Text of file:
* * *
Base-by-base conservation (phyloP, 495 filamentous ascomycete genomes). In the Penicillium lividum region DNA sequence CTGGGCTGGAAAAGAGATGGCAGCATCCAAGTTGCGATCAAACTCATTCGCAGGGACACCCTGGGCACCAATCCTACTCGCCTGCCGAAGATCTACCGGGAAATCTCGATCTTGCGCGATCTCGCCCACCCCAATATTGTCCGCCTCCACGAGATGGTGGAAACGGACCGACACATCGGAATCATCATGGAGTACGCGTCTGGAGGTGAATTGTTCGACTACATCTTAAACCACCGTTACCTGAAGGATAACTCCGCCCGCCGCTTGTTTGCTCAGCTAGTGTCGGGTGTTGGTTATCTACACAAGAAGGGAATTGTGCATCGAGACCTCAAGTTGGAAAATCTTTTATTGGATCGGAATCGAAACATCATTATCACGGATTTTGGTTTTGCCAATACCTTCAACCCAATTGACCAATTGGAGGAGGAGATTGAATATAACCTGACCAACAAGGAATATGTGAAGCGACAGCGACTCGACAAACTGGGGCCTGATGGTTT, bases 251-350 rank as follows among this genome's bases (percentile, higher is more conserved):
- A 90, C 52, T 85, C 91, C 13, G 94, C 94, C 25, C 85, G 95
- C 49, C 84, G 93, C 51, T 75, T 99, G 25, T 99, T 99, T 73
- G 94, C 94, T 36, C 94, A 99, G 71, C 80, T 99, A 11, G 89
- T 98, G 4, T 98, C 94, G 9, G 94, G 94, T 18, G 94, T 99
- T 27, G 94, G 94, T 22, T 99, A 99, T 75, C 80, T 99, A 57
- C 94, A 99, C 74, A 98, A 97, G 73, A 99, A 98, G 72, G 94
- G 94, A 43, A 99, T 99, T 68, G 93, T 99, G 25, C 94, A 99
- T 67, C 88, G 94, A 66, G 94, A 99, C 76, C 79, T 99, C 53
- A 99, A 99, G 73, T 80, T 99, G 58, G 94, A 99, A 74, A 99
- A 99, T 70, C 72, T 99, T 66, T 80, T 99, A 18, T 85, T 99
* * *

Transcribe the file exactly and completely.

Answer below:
Base-by-base conservation (phyloP, 495 filamentous ascomycete genomes). In the Penicillium lividum region DNA sequence CTGGGCTGGAAAAGAGATGGCAGCATCCAAGTTGCGATCAAACTCATTCGCAGGGACACCCTGGGCACCAATCCTACTCGCCTGCCGAAGATCTACCGGGAAATCTCGATCTTGCGCGATCTCGCCCACCCCAATATTGTCCGCCTCCACGAGATGGTGGAAACGGACCGACACATCGGAATCATCATGGAGTACGCGTCTGGAGGTGAATTGTTCGACTACATCTTAAACCACCGTTACCTGAAGGATAACTCCGCCCGCCGCTTGTTTGCTCAGCTAGTGTCGGGTGTTGGTTATCTACACAAGAAGGGAATTGTGCATCGAGACCTCAAGTTGGAAAATCTTTTATTGGATCGGAATCGAAACATCATTATCACGGATTTTGGTTTTGCCAATACCTTCAACCCAATTGACCAATTGGAGGAGGAGATTGAATATAACCTGACCAACAAGGAATATGTGAAGCGACAGCGACTCGACAAACTGGGGCCTGATGGTTT, bases 251-350 rank as follows among this genome's bases (percentile, higher is more conserved):
- A 90, C 52, T 85, C 91, C 13, G 94, C 94, C 25, C 85, G 95
- C 49, C 84, G 93, C 51, T 75, T 99, G 25, T 99, T 99, T 73
- G 94, C 94, T 36, C 94, A 99, G 71, C 80, T 99, A 11, G 89
- T 98, G 4, T 98, C 94, G 9, G 94, G 94, T 18, G 94, T 99
- T 27, G 94, G 94, T 22, T 99, A 99, T 75, C 80, T 99, A 57
- C 94, A 99, C 74, A 98, A 97, G 73, A 99, A 98, G 72, G 94
- G 94, A 43, A 99, T 99, T 68, G 93, T 99, G 25, C 94, A 99
- T 67, C 88, G 94, A 66, G 94, A 99, C 76, C 79, T 99, C 53
- A 99, A 99, G 73, T 80, T 99, G 58, G 94, A 99, A 74, A 99
- A 99, T 70, C 72, T 99, T 66, T 80, T 99, A 18, T 85, T 99